CEOs and leaders from global companies across all major sectors came together last week at the One Young World (OYW) Summit in The Hague to reassure young people that they are doing their part for society, the environment and to offer inspiration to the next generation of leaders.
As part of Porter Novelli’s delegation, I was there to support the launch of OYW’s new Lead2030 campaign, a new initiative Porter Novelli is supporting to drive progress on the United Nations Sustainable Development Goals (SDGs). Supported by some of the world’s most prestigious brands, Lead2030 will find, fund and accelerate the most impactful youth-led solutions that are moving the needle on the SDGs.
At the summit, I was able to witness the likes of Coca Cola, Shell, BP, BMW, RB, Gilead and Credit Suisse speak alongside activists, politicians, celebrities and young leaders from around the world.
So how did they do?
Some companies are definitely further ahead than others. We can measure their relative authenticity and ability to communicate their vision by breaking it down into four factors.
- Align your brand’s vision with CSR initiatives. RB CEO Rakesh Kapoor effectively demonstrates his company’s commitment to “creating healthier lives and happier homes” through campaign activations rather than just a statement on their website. The company behind toilet cleaner Dettol builds toilets for communities with no access to safe sanitation. It just makes perfect sense. Its hygiene-focused social impact program exists in close harmony with the objectives of the business and expertise that it has to offer. As MR Kapoor puts it: “More toilets, more Dettol.”
- Remember your actions speak louder than words. Every company talks about the need for diversity in the workplace, but Unilever CEO Paul Polman was praised by inclusivity activist Caroline Casey as the only business leader to follow-through on promises made at the previous OYW Summit in Colombia. This differentiates Unilever as ahead of the curve when it comes to diversity and inclusion, while those who have fallen behind will be struggling to play catch-up.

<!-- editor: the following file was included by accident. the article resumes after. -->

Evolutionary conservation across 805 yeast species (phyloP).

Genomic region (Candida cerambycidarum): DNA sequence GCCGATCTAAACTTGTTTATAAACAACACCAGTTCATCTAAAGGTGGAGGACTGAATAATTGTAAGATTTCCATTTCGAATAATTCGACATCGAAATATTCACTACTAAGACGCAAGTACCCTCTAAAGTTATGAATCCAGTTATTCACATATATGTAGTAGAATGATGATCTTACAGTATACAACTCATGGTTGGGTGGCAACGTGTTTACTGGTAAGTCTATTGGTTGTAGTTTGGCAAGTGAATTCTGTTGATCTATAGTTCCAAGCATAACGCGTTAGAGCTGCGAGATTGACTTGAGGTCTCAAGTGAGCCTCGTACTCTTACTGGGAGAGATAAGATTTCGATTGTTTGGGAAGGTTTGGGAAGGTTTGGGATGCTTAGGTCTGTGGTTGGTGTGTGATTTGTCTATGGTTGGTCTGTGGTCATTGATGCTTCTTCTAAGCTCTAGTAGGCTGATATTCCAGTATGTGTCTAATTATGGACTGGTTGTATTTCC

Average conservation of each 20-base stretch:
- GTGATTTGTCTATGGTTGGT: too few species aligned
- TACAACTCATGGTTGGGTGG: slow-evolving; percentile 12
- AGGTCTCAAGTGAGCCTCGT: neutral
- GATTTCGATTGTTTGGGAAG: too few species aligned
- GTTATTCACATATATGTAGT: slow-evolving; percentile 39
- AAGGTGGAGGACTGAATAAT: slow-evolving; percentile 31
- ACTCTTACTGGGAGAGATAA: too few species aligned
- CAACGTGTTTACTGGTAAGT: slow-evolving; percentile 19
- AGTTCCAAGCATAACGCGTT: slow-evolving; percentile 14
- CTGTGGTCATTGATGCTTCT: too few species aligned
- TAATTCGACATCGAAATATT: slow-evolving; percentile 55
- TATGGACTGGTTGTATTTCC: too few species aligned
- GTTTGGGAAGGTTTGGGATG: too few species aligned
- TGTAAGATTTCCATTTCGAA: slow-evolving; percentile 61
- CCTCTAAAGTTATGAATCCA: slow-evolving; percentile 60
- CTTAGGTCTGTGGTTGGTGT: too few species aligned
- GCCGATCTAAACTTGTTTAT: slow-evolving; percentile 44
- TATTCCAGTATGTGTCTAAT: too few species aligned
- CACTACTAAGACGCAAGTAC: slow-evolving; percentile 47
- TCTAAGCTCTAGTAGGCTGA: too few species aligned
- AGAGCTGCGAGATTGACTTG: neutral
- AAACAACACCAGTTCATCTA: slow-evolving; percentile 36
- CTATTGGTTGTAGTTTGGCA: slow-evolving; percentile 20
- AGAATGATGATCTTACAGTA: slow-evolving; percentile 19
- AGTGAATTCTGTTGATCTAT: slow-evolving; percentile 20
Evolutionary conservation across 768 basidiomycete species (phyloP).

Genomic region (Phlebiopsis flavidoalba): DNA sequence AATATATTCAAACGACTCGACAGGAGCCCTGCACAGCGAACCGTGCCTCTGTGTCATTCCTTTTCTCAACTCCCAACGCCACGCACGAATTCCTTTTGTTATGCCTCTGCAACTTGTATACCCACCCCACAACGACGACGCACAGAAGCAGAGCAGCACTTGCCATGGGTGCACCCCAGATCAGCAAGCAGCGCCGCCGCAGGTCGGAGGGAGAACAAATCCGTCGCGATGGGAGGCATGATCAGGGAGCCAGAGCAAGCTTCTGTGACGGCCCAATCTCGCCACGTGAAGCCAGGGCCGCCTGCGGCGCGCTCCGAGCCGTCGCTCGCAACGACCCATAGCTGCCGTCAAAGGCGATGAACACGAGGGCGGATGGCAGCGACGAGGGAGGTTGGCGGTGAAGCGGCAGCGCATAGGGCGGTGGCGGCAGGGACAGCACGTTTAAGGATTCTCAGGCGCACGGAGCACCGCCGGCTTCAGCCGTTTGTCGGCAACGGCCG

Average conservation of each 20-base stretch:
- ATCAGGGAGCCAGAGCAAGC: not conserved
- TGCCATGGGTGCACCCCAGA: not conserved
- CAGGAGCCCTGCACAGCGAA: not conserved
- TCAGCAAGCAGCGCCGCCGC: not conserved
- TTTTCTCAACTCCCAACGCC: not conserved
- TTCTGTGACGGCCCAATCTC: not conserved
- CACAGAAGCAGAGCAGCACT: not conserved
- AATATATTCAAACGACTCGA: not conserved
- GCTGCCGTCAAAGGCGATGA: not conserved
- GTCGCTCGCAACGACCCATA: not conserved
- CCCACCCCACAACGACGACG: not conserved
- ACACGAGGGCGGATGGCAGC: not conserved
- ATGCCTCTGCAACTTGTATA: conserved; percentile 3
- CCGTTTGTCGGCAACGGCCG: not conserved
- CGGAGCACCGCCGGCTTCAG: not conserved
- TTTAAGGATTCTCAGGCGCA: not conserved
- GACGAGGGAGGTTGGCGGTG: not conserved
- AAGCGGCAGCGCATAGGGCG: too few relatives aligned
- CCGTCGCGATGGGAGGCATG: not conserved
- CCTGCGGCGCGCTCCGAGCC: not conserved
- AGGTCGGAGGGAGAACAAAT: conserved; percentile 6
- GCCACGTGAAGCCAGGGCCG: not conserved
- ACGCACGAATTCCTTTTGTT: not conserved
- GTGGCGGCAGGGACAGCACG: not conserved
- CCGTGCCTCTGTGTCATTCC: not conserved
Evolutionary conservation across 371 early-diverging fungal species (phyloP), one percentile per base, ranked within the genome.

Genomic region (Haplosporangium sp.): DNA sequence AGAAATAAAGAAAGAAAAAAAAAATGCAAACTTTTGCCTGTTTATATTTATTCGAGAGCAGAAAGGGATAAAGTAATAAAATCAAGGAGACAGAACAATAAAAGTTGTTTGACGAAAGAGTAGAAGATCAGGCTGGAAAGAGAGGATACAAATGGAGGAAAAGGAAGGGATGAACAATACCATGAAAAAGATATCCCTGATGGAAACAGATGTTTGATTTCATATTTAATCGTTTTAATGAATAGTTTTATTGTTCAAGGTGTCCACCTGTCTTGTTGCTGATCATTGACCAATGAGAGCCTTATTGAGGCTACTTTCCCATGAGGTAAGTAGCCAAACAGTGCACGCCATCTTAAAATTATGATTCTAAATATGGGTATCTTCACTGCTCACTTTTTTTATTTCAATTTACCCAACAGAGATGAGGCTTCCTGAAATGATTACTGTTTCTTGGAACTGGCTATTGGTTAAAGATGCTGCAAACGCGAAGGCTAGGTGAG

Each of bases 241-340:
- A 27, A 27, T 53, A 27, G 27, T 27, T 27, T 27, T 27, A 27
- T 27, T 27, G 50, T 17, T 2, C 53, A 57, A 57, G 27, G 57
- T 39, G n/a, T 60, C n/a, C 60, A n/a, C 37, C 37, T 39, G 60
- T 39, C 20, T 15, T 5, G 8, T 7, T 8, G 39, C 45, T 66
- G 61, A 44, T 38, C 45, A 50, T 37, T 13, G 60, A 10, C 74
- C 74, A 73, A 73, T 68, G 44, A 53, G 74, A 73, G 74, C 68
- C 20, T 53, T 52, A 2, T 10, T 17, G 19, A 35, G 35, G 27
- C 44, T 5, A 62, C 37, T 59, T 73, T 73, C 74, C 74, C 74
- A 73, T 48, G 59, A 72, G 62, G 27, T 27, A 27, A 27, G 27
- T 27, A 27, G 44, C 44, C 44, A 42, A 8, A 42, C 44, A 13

- Own your mistakes. Audi’s Nills Wollny adeptly addressed the diesel emissions scandal by building a narrative around the need for change in the car industry, positioning Audi as a forerunner. Part of the Volkswagen Group, it is vital for Audi to establish a fresh ethos. Indeed, during times of crisis, a bad company may be forced out of business and a good company will likely survive, but, depending on its response, a great company can emerge with a stronger reputation than ever.
- Tell a damn good story. The story of Credit Suisse CEO Tidjane Thiam is fascinating. He survived a coup d’état in 1999 during his time as a government official in Ivory Coast, coming face to face with the angry young participants as they arrested him. These young men were angry about their country’s bleak outlook and their own uncertain futures. His personal story allowed us to view Mr Thiam in a different light, but it also afforded him great authority when he talked about Credit Suisse’s support for education projects to empower young people. Personal stories that are relatable will always appeal to us above numbers and statistics; it’s in our psychology.
For me, only the companies that follow these four steps stand out from the crowd, but I’d love to hear your thoughts.
What do you think is the key to connecting with and inspiring young audiences?